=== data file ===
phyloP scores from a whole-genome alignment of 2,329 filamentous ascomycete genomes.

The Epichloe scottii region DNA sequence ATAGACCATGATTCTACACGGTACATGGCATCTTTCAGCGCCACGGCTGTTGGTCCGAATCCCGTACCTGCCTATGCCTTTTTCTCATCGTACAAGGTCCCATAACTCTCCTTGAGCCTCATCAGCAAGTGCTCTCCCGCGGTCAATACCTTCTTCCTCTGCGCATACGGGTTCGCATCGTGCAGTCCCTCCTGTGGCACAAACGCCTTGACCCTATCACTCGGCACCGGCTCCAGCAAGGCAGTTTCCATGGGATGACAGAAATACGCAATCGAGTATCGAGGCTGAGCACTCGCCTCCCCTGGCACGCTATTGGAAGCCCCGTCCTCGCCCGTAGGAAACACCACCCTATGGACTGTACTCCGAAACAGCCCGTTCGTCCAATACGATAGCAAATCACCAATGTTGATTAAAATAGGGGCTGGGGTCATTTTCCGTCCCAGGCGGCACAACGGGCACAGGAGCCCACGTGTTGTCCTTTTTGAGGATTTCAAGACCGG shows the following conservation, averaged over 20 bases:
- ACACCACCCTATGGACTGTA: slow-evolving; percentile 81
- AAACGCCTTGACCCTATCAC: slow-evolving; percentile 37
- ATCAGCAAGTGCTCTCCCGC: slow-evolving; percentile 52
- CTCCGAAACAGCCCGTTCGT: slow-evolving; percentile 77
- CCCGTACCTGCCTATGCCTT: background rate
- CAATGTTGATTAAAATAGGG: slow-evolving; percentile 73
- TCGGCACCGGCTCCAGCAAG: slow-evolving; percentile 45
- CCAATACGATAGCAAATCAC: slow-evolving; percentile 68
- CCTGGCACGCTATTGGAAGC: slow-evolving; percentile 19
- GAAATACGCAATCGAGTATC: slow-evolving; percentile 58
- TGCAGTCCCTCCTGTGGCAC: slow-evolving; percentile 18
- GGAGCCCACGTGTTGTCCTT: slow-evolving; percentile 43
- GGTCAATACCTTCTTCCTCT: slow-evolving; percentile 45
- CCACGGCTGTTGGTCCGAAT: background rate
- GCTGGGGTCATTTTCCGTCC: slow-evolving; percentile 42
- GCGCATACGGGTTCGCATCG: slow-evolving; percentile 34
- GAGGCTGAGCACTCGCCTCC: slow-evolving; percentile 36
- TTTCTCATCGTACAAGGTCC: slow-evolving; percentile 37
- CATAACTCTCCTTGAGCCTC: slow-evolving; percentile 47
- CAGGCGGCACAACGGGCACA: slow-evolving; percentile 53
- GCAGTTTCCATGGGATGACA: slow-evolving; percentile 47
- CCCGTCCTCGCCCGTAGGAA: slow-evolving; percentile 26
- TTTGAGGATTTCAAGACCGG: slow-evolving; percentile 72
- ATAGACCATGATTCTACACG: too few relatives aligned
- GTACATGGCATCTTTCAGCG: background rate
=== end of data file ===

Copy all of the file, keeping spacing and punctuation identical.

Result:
phyloP scores from a whole-genome alignment of 2,329 filamentous ascomycete genomes.

The Epichloe scottii region DNA sequence ATAGACCATGATTCTACACGGTACATGGCATCTTTCAGCGCCACGGCTGTTGGTCCGAATCCCGTACCTGCCTATGCCTTTTTCTCATCGTACAAGGTCCCATAACTCTCCTTGAGCCTCATCAGCAAGTGCTCTCCCGCGGTCAATACCTTCTTCCTCTGCGCATACGGGTTCGCATCGTGCAGTCCCTCCTGTGGCACAAACGCCTTGACCCTATCACTCGGCACCGGCTCCAGCAAGGCAGTTTCCATGGGATGACAGAAATACGCAATCGAGTATCGAGGCTGAGCACTCGCCTCCCCTGGCACGCTATTGGAAGCCCCGTCCTCGCCCGTAGGAAACACCACCCTATGGACTGTACTCCGAAACAGCCCGTTCGTCCAATACGATAGCAAATCACCAATGTTGATTAAAATAGGGGCTGGGGTCATTTTCCGTCCCAGGCGGCACAACGGGCACAGGAGCCCACGTGTTGTCCTTTTTGAGGATTTCAAGACCGG shows the following conservation, averaged over 20 bases:
- ACACCACCCTATGGACTGTA: slow-evolving; percentile 81
- AAACGCCTTGACCCTATCAC: slow-evolving; percentile 37
- ATCAGCAAGTGCTCTCCCGC: slow-evolving; percentile 52
- CTCCGAAACAGCCCGTTCGT: slow-evolving; percentile 77
- CCCGTACCTGCCTATGCCTT: background rate
- CAATGTTGATTAAAATAGGG: slow-evolving; percentile 73
- TCGGCACCGGCTCCAGCAAG: slow-evolving; percentile 45
- CCAATACGATAGCAAATCAC: slow-evolving; percentile 68
- CCTGGCACGCTATTGGAAGC: slow-evolving; percentile 19
- GAAATACGCAATCGAGTATC: slow-evolving; percentile 58
- TGCAGTCCCTCCTGTGGCAC: slow-evolving; percentile 18
- GGAGCCCACGTGTTGTCCTT: slow-evolving; percentile 43
- GGTCAATACCTTCTTCCTCT: slow-evolving; percentile 45
- CCACGGCTGTTGGTCCGAAT: background rate
- GCTGGGGTCATTTTCCGTCC: slow-evolving; percentile 42
- GCGCATACGGGTTCGCATCG: slow-evolving; percentile 34
- GAGGCTGAGCACTCGCCTCC: slow-evolving; percentile 36
- TTTCTCATCGTACAAGGTCC: slow-evolving; percentile 37
- CATAACTCTCCTTGAGCCTC: slow-evolving; percentile 47
- CAGGCGGCACAACGGGCACA: slow-evolving; percentile 53
- GCAGTTTCCATGGGATGACA: slow-evolving; percentile 47
- CCCGTCCTCGCCCGTAGGAA: slow-evolving; percentile 26
- TTTGAGGATTTCAAGACCGG: slow-evolving; percentile 72
- ATAGACCATGATTCTACACG: too few relatives aligned
- GTACATGGCATCTTTCAGCG: background rate